The Energy Paradox and the Adoption of Energy-Saving Technologies in the Trucking Industry

Several federal benefit-cost analyses report an energy paradox among firms in competitive markets and conclude that firms would benefit from mandates to increase the use of energy-saving technologies. The Environmental Protection Agency, for example, presumes that owners of trailers pulled by tractors belonging to others underinvest in energy-saving technologies because trailer owners incur the costs while tractor owners get the benefits. Such findings appear incompatible with neoclassical views that private firms in competitive markets minimize costs.

The Environmental Protection Agency (EPA) and the National Highway Transportation Safety Administration (NHTSA) recently proposed a rule mandating the adoption of energy-efficiency devices on heavy-duty trucks in order to reduce greenhouse gas emissions. The benefit-cost analyses supporting this proposed rule report an energy paradox among firms in competitive markets: the firms would supposedly benefit from mandates to increase the use of energy-saving technologies because they are failing to adopt technologies that would earn them high returns on the investments. This paradox is not consistent with how neoclassical economic theory models the way private firms operate in competitive markets. The EPA suggests several possible explanations for why owners of trailers pulled by tractors belonging to others would underinvest in energy-saving technologies. It relies in particular on the hypothesis that trailer owners incur the costs of these technologies while tractor owners take home the benefits.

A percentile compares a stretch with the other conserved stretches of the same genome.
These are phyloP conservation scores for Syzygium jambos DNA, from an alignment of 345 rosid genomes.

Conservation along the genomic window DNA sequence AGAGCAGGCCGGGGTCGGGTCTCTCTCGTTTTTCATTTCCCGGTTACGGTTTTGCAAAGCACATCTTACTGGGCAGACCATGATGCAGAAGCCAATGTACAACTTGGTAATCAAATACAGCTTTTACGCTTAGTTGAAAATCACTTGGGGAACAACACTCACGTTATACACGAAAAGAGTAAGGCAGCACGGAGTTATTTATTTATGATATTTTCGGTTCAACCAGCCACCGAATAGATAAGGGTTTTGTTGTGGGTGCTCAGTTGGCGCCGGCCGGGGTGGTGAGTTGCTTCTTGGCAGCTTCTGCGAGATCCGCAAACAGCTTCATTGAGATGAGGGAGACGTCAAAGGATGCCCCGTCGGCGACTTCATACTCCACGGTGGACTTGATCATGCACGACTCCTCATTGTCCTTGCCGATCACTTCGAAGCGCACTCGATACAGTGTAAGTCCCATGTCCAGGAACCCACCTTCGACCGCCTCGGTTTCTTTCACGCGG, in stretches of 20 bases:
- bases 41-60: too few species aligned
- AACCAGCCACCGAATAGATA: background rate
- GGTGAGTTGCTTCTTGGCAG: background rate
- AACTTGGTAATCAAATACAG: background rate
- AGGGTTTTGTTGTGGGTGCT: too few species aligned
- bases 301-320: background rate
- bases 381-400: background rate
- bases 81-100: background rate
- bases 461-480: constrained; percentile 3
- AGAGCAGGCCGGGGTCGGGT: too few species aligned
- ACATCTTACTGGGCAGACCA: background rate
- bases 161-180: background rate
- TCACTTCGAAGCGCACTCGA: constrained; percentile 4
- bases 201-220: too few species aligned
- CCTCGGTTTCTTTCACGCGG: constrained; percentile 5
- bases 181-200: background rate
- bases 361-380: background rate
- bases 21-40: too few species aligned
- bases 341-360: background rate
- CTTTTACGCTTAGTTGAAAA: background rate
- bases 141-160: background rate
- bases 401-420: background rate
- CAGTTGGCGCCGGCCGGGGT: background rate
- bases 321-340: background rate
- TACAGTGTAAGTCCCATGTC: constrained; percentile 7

A new study for the Mercatus Center at George Mason University tests this hypothesis. The study finds data consistent with the predictions of conventional economic models: there is no evidence that different ownership of tractors and trailers is associated with reduced use of energy-saving technologies on trailers.


There are two main types of energy-efficient technologies that can be implemented on tractor-trailers:

  • Aerodynamic devices reduce drag around and behind trailers, which accounts for a significant portion of energy losses at higher speeds. For example, side skirts reduce the open area between the floor of the trailer and the road, and are the most widely adopted aerodynamic device for trailers. Estimates of fuel savings range from 3 to 7 percent at highway speed, while the price of the skirts ranges from $700 to $1,100.
  • Low rolling resistance (LRR) tires have lower internal friction than standard tires. (This friction contributes to more than 40 percent of total tire-related energy loss for tractor-trailers.) Agencies estimate that the use of LRR tires will yield a 1 to 3 percent reduction in fuel consumption at 65 mph, while there is little cost difference between LRR tires and conventional tires. However, some in the industry question the effectiveness and lifespan of LRR tires compared to conventional tires.

The EPA and the NHTSA report that while saving fuel costs should be a priority for for-profit businesses that use tractor-trailers, adoption of fuel-efficient technologies will be substantially lower without mandates from the government. The agencies argue that this is owing to imperfect information in the market, uncertainty regarding fuel cost savings, transaction costs, and principal-agent split incentives.